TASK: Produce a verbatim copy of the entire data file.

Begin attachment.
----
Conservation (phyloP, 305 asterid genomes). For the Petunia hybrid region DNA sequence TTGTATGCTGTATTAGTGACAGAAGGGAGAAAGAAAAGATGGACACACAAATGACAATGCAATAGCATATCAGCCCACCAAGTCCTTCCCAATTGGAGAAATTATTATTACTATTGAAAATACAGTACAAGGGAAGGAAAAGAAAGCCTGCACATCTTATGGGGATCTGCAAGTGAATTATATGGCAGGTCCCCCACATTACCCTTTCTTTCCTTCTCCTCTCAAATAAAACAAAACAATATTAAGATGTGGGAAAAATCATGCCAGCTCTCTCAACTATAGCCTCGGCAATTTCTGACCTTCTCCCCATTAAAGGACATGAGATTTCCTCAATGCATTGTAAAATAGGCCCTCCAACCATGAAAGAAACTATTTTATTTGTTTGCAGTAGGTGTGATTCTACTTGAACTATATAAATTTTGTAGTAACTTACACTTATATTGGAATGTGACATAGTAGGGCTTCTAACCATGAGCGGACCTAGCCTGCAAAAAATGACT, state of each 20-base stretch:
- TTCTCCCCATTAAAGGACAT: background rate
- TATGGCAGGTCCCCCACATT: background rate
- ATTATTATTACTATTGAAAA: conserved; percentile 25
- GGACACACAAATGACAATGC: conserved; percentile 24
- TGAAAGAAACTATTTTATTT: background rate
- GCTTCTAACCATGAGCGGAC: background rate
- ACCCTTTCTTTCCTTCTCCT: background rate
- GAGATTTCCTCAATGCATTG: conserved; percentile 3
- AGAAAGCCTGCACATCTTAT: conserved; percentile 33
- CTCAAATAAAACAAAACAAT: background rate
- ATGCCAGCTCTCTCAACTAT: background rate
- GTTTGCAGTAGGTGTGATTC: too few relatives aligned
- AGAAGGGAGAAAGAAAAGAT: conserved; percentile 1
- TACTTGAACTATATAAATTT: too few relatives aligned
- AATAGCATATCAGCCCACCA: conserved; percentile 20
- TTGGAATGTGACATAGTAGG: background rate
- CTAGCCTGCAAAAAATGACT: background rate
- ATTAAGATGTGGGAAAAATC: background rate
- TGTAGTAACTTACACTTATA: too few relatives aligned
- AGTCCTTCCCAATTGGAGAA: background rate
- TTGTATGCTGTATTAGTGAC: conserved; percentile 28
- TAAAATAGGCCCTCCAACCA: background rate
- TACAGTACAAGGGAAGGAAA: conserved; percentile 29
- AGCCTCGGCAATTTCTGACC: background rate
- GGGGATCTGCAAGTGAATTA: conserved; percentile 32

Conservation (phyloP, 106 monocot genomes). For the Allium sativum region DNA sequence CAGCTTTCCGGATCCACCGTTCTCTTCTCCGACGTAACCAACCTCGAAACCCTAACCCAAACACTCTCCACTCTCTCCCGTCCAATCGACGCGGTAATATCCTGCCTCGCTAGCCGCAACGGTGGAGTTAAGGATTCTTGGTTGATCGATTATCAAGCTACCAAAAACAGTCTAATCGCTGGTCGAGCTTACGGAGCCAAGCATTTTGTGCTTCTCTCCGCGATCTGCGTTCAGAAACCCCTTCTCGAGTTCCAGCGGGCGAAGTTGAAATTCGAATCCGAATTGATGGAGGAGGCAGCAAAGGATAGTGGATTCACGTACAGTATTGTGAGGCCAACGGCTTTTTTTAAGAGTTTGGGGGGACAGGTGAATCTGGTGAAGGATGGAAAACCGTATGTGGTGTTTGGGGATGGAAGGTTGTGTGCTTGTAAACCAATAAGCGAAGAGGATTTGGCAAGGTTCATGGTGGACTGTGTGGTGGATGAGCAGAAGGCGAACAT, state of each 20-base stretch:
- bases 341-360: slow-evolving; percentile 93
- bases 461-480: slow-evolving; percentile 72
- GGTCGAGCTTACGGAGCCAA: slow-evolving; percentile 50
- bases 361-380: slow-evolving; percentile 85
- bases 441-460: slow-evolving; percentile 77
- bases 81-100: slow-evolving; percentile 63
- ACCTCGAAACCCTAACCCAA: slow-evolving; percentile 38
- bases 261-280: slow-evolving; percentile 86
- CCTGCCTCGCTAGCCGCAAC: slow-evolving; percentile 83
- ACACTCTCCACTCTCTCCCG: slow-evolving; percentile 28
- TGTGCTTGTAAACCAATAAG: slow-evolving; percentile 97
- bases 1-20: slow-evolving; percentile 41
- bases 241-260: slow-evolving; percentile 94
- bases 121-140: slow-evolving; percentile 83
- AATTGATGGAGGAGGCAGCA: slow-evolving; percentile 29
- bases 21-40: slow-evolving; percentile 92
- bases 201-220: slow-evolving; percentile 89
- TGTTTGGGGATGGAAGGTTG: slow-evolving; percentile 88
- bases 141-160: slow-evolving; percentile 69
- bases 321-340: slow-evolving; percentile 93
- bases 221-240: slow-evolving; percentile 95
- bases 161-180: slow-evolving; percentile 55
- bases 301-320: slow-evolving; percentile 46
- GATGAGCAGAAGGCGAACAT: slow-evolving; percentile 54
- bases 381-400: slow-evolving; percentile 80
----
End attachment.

Conservation (phyloP, 305 asterid genomes). For the Petunia hybrid region DNA sequence TTGTATGCTGTATTAGTGACAGAAGGGAGAAAGAAAAGATGGACACACAAATGACAATGCAATAGCATATCAGCCCACCAAGTCCTTCCCAATTGGAGAAATTATTATTACTATTGAAAATACAGTACAAGGGAAGGAAAAGAAAGCCTGCACATCTTATGGGGATCTGCAAGTGAATTATATGGCAGGTCCCCCACATTACCCTTTCTTTCCTTCTCCTCTCAAATAAAACAAAACAATATTAAGATGTGGGAAAAATCATGCCAGCTCTCTCAACTATAGCCTCGGCAATTTCTGACCTTCTCCCCATTAAAGGACATGAGATTTCCTCAATGCATTGTAAAATAGGCCCTCCAACCATGAAAGAAACTATTTTATTTGTTTGCAGTAGGTGTGATTCTACTTGAACTATATAAATTTTGTAGTAACTTACACTTATATTGGAATGTGACATAGTAGGGCTTCTAACCATGAGCGGACCTAGCCTGCAAAAAATGACT, state of each 20-base stretch:
- TTCTCCCCATTAAAGGACAT: background rate
- TATGGCAGGTCCCCCACATT: background rate
- ATTATTATTACTATTGAAAA: conserved; percentile 25
- GGACACACAAATGACAATGC: conserved; percentile 24
- TGAAAGAAACTATTTTATTT: background rate
- GCTTCTAACCATGAGCGGAC: background rate
- ACCCTTTCTTTCCTTCTCCT: background rate
- GAGATTTCCTCAATGCATTG: conserved; percentile 3
- AGAAAGCCTGCACATCTTAT: conserved; percentile 33
- CTCAAATAAAACAAAACAAT: background rate
- ATGCCAGCTCTCTCAACTAT: background rate
- GTTTGCAGTAGGTGTGATTC: too few relatives aligned
- AGAAGGGAGAAAGAAAAGAT: conserved; percentile 1
- TACTTGAACTATATAAATTT: too few relatives aligned
- AATAGCATATCAGCCCACCA: conserved; percentile 20
- TTGGAATGTGACATAGTAGG: background rate
- CTAGCCTGCAAAAAATGACT: background rate
- ATTAAGATGTGGGAAAAATC: background rate
- TGTAGTAACTTACACTTATA: too few relatives aligned
- AGTCCTTCCCAATTGGAGAA: background rate
- TTGTATGCTGTATTAGTGAC: conserved; percentile 28
- TAAAATAGGCCCTCCAACCA: background rate
- TACAGTACAAGGGAAGGAAA: conserved; percentile 29
- AGCCTCGGCAATTTCTGACC: background rate
- GGGGATCTGCAAGTGAATTA: conserved; percentile 32

Conservation (phyloP, 106 monocot genomes). For the Allium sativum region DNA sequence CAGCTTTCCGGATCCACCGTTCTCTTCTCCGACGTAACCAACCTCGAAACCCTAACCCAAACACTCTCCACTCTCTCCCGTCCAATCGACGCGGTAATATCCTGCCTCGCTAGCCGCAACGGTGGAGTTAAGGATTCTTGGTTGATCGATTATCAAGCTACCAAAAACAGTCTAATCGCTGGTCGAGCTTACGGAGCCAAGCATTTTGTGCTTCTCTCCGCGATCTGCGTTCAGAAACCCCTTCTCGAGTTCCAGCGGGCGAAGTTGAAATTCGAATCCGAATTGATGGAGGAGGCAGCAAAGGATAGTGGATTCACGTACAGTATTGTGAGGCCAACGGCTTTTTTTAAGAGTTTGGGGGGACAGGTGAATCTGGTGAAGGATGGAAAACCGTATGTGGTGTTTGGGGATGGAAGGTTGTGTGCTTGTAAACCAATAAGCGAAGAGGATTTGGCAAGGTTCATGGTGGACTGTGTGGTGGATGAGCAGAAGGCGAACAT, state of each 20-base stretch:
- bases 341-360: slow-evolving; percentile 93
- bases 461-480: slow-evolving; percentile 72
- GGTCGAGCTTACGGAGCCAA: slow-evolving; percentile 50
- bases 361-380: slow-evolving; percentile 85
- bases 441-460: slow-evolving; percentile 77
- bases 81-100: slow-evolving; percentile 63
- ACCTCGAAACCCTAACCCAA: slow-evolving; percentile 38
- bases 261-280: slow-evolving; percentile 86
- CCTGCCTCGCTAGCCGCAAC: slow-evolving; percentile 83
- ACACTCTCCACTCTCTCCCG: slow-evolving; percentile 28
- TGTGCTTGTAAACCAATAAG: slow-evolving; percentile 97
- bases 1-20: slow-evolving; percentile 41
- bases 241-260: slow-evolving; percentile 94
- bases 121-140: slow-evolving; percentile 83
- AATTGATGGAGGAGGCAGCA: slow-evolving; percentile 29
- bases 21-40: slow-evolving; percentile 92
- bases 201-220: slow-evolving; percentile 89
- TGTTTGGGGATGGAAGGTTG: slow-evolving; percentile 88
- bases 141-160: slow-evolving; percentile 69
- bases 321-340: slow-evolving; percentile 93
- bases 221-240: slow-evolving; percentile 95
- bases 161-180: slow-evolving; percentile 55
- bases 301-320: slow-evolving; percentile 46
- GATGAGCAGAAGGCGAACAT: slow-evolving; percentile 54
- bases 381-400: slow-evolving; percentile 80